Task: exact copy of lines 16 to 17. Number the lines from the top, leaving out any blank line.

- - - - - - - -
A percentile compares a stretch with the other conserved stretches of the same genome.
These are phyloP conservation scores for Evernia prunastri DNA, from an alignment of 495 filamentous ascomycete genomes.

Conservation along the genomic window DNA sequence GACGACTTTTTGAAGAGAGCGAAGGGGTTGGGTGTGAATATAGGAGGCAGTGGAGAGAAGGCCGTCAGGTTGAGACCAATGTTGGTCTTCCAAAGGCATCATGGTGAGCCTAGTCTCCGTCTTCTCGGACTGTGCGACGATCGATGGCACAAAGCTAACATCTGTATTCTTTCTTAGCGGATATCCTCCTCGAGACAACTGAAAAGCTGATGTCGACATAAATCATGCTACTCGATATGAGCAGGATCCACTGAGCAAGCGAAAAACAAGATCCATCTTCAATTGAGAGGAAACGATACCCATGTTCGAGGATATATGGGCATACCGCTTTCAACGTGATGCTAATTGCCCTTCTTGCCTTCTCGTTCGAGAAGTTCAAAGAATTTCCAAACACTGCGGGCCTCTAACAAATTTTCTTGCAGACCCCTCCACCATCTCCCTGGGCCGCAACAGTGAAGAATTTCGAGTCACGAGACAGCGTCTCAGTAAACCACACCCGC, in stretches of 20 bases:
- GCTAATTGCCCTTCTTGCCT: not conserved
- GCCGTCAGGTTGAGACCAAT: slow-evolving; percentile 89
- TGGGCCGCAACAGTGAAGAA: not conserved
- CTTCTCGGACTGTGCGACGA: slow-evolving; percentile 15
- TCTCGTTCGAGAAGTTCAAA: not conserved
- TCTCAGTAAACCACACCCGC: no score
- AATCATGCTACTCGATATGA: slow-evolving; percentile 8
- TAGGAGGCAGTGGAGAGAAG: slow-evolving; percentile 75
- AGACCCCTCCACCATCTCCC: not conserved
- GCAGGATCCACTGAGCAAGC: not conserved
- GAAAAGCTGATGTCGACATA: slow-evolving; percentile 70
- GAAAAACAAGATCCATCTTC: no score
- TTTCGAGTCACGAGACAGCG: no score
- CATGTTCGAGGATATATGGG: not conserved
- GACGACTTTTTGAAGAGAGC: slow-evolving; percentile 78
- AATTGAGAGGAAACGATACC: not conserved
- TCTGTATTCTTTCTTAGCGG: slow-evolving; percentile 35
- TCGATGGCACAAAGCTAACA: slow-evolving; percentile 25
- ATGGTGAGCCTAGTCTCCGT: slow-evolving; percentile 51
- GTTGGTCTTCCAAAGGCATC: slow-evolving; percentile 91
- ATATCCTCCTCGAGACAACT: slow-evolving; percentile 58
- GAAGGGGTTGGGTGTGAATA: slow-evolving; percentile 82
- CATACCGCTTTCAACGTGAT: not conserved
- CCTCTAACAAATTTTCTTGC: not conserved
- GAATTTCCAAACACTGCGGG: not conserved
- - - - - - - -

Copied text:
- TTTCGAGTCACGAGACAGCG: no score
- CATGTTCGAGGATATATGGG: not conserved